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ASK THE EXPERTS
SOLUTIONS FROM THE BoatU.S. TECH TEAM
I read your article on lightning in the June eNews. I put my radios and backup
GPS in our sailboat oven during electrical storms while cruising, thinking that
the oven is similar to a Faraday cage with only a small glass window. Is there any
evidence to support using the onboard oven to protect electronics? We have
a ketch rig with antennas on both masts, monitor the lower mast radio during
storms, and disconnect the main mast antenna. I also rig a chain from baby
shrouds into saltwater from the mast during lightning storms, even though the
main mast is grounded.
Ft. Walton Beach, FL
DON CASEY: There’s ample evidence that an enclosing metal cage or box provides good
protection from the electrical field that accompanies a lightning strike. Thus putting your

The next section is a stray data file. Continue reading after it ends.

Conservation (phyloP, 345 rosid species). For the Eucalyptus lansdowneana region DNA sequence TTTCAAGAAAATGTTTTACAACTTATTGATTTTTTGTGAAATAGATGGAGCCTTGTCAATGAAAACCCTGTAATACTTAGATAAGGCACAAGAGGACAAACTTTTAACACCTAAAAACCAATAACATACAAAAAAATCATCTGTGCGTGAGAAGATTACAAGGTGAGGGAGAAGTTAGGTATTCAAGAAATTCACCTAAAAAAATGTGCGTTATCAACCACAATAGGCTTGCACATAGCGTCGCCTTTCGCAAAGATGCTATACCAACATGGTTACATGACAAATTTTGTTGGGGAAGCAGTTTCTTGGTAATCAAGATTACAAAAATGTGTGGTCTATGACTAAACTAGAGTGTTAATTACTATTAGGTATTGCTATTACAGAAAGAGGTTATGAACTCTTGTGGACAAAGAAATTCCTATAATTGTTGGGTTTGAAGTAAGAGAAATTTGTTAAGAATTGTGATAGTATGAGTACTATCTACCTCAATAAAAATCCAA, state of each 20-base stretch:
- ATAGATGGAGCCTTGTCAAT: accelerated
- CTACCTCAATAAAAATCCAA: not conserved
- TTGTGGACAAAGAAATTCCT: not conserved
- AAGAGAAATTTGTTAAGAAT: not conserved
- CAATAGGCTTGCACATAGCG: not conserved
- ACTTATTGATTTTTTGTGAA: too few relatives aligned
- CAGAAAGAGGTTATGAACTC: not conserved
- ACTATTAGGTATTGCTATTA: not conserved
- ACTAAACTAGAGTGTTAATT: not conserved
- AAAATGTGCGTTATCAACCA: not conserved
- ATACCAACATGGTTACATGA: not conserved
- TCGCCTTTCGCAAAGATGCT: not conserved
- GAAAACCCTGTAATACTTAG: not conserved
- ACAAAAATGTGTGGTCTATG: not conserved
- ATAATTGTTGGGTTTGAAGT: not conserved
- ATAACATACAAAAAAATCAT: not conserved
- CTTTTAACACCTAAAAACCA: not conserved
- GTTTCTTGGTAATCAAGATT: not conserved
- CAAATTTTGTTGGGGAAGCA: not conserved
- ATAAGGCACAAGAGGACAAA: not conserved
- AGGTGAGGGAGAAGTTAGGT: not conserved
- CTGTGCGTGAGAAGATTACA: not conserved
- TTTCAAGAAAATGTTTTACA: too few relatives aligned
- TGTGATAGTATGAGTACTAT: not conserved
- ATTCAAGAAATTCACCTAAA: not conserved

electronics in the oven should protect them from nearby strikes and possibly even from a
direct hit. Sailors have taken this precaution for decades and all reports I’ve seen suggest a
good outcome. A glass front should be closed with a cookie sheet or similar metal shield to
perfect the enclosure.
Grounding masts, disconnecting cables, and putting electronics in the oven pretty much
exhaust your opportunities to mitigate the
consequences of a strike. I’ve seen scant evi-
dence that dissipaters and other such devices
have any effect. Giving lightning a good
path to ground offers the best protection for
people aboard. Chain can work, but because
aluminum is a much better conductor than
stainless steel, the bulk of a lightning strike is
likely to travel down (or maybe up) the mast.
That makes grounding the base of the mast
with as direct a conductor as possible far
superior to chain clipped to a shroud.